Photo: Members of Omega Psi Phi Fraternity, Inc. stand with organization-branded gestures in Las Vegas, Nevada, at the Charles Drew Blood Drive, Saturday, June 9, 2018. They are one of seven Greek Letter Organizations sponsoring the event. Dr. Charles Drew was a member of their fraternity.
If you’re familiar with the American Red Cross blood service, you have likely heard the same statistic: that 37 percent of the population is eligible to donate blood, but only 10 percent ever will. When working with the millions of donors and volunteers worldwide, it is apparent how diverse the group of individuals who dedicate their time really is. Behind every participant are real experiences that push them to give back to their community.
On June 9, a blood drive was held honoring Charles R. Drew (1904-1950), the first African-American Red Cross medical director. The drive was an encouragement for new and infrequent donors to give. It was sponsored by a variety of Greek Letter Organizations, as Drew was a member of the Omega Psi Phi Fraternity. Many of their present members went beyond volunteering and decided to donate. Their stories, as well as the stories of all who work with Red Cross, make up the foundation of what it means to donate blood.
Family tragedies and hardships often play a large role in the decision of giving blood. Jasmine Gray has gone through two severe family challenges. Gray’s mother needed a heart transplant, requiring both an organ donor and lots of blood. Her brother was also in a lethal car accident, required a bone and skin graph, as well as blood.
The mother of Willie Killins also underwent a major surgery: a quadruple bypass. A large volume of blood was used in the process. Due to this, he expressed his personal obligation to donate. “I believe everyone in the community should donate blood… there’s no reason not to,” Killins said.
Tanza Galloway came to support her daughter Mikosha Galloway as she goes through the donation process. “I know many people need help, and both my sisters have a bleeding disorder,” Mikosha said. She stressed the importance of family, and how she would like to assist them however she is able.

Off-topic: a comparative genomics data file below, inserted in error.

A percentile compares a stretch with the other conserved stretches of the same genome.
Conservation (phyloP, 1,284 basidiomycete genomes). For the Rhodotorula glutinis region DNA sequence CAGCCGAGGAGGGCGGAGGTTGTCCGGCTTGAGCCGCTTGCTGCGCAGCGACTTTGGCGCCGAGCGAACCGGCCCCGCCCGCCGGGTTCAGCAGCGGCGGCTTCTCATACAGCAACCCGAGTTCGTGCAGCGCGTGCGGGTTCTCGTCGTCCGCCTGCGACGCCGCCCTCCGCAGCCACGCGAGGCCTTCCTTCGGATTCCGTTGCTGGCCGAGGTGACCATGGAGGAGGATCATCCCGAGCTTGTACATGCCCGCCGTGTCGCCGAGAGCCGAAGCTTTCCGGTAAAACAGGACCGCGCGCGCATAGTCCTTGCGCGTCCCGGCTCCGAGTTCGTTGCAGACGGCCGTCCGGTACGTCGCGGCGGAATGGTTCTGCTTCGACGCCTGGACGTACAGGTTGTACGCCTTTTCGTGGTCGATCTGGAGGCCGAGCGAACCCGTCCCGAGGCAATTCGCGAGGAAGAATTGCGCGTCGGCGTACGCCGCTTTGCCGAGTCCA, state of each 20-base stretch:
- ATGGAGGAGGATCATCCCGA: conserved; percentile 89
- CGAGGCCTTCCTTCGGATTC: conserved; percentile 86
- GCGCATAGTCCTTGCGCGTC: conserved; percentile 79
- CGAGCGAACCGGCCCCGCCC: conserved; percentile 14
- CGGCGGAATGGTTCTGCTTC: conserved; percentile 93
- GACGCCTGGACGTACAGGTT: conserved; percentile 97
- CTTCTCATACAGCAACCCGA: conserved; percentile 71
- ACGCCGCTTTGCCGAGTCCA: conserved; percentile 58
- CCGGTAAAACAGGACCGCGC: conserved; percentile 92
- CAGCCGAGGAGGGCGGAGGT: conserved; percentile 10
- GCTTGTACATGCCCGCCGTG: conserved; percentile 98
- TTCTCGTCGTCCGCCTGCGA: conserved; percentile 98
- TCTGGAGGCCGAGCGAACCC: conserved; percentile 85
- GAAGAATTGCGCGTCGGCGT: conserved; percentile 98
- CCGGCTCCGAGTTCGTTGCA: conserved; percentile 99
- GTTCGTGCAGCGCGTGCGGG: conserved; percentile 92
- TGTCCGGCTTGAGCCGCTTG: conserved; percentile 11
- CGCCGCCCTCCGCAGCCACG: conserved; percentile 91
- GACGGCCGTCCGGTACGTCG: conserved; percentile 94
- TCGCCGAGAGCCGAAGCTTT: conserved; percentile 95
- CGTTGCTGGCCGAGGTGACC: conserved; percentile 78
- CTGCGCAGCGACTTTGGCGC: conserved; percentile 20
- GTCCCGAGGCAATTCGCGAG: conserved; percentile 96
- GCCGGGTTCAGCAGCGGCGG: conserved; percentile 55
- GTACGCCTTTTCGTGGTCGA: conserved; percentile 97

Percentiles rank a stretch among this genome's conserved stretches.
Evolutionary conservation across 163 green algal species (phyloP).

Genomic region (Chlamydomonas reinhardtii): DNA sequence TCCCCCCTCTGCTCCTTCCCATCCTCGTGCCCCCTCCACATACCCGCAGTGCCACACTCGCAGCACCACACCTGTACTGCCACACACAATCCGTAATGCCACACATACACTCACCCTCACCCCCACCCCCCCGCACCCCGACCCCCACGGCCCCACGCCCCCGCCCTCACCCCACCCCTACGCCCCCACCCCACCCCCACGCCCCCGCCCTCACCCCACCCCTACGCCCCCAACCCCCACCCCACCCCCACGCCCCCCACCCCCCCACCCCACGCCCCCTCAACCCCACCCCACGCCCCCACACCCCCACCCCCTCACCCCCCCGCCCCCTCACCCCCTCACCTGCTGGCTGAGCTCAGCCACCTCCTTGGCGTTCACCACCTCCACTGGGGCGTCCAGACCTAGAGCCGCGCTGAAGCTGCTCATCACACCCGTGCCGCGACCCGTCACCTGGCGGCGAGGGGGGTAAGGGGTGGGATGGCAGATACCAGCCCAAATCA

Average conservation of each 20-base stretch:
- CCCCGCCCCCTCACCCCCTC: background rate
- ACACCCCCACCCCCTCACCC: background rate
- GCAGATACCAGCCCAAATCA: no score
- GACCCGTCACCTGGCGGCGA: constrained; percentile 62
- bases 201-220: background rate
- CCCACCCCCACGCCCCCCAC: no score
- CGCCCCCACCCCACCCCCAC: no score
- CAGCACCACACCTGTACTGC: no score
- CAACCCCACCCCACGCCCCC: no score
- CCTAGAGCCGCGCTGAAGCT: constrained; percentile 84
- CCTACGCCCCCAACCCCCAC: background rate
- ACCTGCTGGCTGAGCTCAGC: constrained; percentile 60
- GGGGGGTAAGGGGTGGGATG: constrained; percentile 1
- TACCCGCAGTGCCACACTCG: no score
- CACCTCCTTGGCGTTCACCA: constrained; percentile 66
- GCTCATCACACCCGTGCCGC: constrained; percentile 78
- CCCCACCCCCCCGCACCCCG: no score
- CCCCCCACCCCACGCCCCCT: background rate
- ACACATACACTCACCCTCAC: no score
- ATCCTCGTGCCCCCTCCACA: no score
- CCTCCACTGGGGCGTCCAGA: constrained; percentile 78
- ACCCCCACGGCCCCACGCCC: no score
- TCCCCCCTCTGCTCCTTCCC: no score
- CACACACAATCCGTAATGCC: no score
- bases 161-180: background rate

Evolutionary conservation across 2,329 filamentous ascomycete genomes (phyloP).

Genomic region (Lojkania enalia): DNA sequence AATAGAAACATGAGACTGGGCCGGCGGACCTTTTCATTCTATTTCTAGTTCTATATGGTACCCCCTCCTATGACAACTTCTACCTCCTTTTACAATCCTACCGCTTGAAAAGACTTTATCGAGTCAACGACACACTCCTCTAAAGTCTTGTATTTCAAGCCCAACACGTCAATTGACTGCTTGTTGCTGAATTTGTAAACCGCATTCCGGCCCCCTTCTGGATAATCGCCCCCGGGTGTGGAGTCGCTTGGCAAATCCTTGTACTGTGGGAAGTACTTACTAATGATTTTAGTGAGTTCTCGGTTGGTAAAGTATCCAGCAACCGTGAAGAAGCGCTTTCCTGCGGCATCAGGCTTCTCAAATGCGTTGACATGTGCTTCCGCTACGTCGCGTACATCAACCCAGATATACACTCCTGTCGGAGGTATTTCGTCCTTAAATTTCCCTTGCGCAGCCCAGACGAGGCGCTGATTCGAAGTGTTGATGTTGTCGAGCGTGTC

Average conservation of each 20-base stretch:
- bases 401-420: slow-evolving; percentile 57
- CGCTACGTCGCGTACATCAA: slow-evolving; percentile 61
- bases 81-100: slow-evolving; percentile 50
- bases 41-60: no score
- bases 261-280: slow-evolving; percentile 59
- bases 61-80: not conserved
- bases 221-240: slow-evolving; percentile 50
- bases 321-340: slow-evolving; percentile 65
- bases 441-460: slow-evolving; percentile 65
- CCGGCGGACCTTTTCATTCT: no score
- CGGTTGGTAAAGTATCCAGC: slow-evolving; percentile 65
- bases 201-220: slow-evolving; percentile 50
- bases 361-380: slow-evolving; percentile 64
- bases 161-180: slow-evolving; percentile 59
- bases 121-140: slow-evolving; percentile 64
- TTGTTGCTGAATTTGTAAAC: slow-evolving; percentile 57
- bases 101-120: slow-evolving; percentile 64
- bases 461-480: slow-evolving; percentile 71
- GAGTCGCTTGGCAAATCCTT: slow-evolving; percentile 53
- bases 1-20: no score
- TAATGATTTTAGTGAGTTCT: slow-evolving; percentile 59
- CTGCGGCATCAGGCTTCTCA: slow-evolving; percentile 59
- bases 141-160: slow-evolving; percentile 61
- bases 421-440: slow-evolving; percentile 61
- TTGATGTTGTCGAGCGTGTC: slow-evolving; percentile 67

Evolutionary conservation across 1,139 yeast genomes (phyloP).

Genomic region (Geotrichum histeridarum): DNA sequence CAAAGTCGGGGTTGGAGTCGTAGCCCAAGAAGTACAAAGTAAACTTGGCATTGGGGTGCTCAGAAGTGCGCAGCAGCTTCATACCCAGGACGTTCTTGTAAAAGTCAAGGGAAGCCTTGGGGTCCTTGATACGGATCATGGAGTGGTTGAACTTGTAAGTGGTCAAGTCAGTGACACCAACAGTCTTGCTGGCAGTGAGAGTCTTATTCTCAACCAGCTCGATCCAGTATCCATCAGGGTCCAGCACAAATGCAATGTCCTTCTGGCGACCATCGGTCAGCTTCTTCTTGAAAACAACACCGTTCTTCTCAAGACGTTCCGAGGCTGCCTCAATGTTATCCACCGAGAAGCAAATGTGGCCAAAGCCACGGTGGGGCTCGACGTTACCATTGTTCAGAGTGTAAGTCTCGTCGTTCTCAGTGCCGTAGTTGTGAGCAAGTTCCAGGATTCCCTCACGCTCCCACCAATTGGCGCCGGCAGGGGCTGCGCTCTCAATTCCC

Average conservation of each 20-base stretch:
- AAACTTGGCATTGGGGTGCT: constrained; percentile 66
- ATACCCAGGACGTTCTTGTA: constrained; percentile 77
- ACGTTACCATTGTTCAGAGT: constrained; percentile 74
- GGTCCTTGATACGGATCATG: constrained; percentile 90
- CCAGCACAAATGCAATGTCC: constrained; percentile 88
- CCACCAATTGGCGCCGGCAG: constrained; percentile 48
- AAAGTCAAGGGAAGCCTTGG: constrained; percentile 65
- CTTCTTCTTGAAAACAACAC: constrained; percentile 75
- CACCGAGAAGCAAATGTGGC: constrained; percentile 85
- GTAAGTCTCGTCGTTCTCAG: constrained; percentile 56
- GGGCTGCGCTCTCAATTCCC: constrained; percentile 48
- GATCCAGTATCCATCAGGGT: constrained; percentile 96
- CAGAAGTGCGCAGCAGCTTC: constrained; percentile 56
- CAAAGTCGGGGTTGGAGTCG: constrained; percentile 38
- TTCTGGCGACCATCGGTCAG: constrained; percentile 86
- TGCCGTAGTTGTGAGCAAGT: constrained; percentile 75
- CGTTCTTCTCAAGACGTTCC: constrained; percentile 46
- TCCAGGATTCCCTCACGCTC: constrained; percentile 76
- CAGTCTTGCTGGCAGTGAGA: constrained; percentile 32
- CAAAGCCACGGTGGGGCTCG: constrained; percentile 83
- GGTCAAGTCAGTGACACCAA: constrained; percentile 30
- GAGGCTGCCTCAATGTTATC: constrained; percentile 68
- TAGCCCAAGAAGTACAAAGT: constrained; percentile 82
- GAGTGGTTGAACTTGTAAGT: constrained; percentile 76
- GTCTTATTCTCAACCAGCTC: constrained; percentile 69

Beyond the Blood
For some, a prevalent genetic disorder needing blood donations is a motivating factor to donate. Georgene ‘Gina’ Glass had only just given birth when she was told her daughter had sickle cell anemia. Without multiple blood supplementations, her daughter would have died. Now, caring for a healthy three year old, Glass has become a blood donor to give back the life strangers gave her daughter. She began an organization to raise sickle-cell awareness, DreamSickle Kids, and all eligible members of her organization went to donate.
Sickle cell anemia also became personal to Thomas Walden. He was stationed in Greece when his daughter grew very ill with the disorder. The military there supplied heavy donations to keep his daughter alive, so he has found himself in debt to the donation process.
Sickle cell anemia is more common in those of African descent (1 in 13 will have the disorder), and the blood provided by those of similar ethnicity have a better opportunity to heal the recipient with less complications after blood transfusions. Thus, the encouragement for a wide range of donations at the event helped to accommodate those needing blood in such circumstances.
Serving the Community
The donations are not limited to returning the favor, however. William Courter is a current Red Cross employee and veteran. Through his time in the service, he witnessed many comrades injured in the line of duty. They required lots of blood to keep them alive and functioning. Courter donated at the event, as he has done many times before to help keep the armed forces healthy.
Many chose to give in reaction to the Oct. 1 shooting. Although the hundreds waiting at donation centers from the incident has since declined, the desire to help is still strong both locally and nationally. Daphne Thompson has been donating blood for years, long before the incident. First encouraged by a history teacher who provided “extra credit” for blood donations and “double-extra credit” for donating platelets, she makes the effort to donate because of the many individuals in need like those on Oct. 1.
Behind every donor is a story waiting to be told. Many volunteers feel an obligation to help out any way they can, be it because of a family emergency or even the title of a rare blood type. No matter the circumstance, donors like these show the community effort and desire to give back and provide to those in need.
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